Jonathan Wild

Scale Theory in the 16th Century — the Case of Nicola Vicentino

In his treatise of 1555, L’Antica musica ridotta alla moderna prattica (henceforth L’Antica Musica), the theorist and composer Nicola Vicentino describes a tuning system comprising thirty-one tones to the octave, and presents several excerpts from compositions intended to be sung in that tuning. The rich compositional theory he develops in the treatise, along with the few surviving musical passages, offers a tantalising glimpse of an alternative pathway for musical development, one whose radically augmented pitch materials make possible a vast range of novel melodic gestures and harmonic successions. In this article I begin with an acoustic derivation of the thirty-one-tone scale; a derivation that is not entirely explicit in L’Antica Musica. I go on to examine the aesthetic rationale claimed by Vicentino for his tuning system, and to investigate, through close reading of the treatise, the modal and generic frameworks that he develops within it, while considering their historical antecedents. Finally I consider to what extent these pre-compositional pitch structures are realised in the surviving compositions, by performing some preliminary analysis on the works excerpted in the treatise.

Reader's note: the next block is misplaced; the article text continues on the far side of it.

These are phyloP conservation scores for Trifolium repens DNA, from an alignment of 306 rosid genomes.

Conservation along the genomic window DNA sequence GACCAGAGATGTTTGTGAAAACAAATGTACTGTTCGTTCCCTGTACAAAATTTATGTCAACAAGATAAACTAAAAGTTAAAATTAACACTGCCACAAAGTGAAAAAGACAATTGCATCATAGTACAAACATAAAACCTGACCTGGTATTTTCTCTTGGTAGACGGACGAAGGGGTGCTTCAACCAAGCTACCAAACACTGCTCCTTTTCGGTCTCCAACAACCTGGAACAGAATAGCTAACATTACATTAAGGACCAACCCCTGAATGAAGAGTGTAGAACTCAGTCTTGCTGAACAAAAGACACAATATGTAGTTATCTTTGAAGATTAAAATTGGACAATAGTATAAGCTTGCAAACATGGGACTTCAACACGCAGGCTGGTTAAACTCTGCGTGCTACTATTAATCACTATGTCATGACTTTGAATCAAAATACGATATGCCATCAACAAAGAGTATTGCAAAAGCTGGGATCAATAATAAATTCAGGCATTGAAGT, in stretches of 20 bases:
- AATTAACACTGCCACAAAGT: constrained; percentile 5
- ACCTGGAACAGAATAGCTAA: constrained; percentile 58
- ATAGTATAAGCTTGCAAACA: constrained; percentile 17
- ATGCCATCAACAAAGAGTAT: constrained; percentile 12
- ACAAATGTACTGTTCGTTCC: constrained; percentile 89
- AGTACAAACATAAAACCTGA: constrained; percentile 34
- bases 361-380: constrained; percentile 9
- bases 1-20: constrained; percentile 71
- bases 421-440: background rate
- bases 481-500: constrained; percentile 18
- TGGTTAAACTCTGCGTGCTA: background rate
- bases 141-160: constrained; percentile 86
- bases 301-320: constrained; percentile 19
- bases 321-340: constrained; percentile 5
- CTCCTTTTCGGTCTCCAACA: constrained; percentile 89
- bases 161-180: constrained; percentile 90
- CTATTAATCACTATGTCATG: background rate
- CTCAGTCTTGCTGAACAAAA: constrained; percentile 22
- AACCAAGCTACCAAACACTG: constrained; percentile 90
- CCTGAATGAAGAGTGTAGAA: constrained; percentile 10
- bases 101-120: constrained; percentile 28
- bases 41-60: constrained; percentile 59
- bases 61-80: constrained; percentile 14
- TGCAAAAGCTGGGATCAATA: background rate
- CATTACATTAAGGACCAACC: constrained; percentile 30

One difficulty in working with a repertoire such as this is the inability of the modern musician to recreate, mentally or in performance, the sound and affect of the unfamiliar intervals from the enharmonic genus. In my own experience I found I needed to hear what Vicentino intended, before fully grasping what was at stake in his theorizing or appreciating the import of the musical possibilities. And so together with my colleague Peter Schubert we have created aural illustrations of the musical examples by retuning, in post-production, specially recorded performances by professional singers to match precisely the intonational stipulations in L’Antica musica.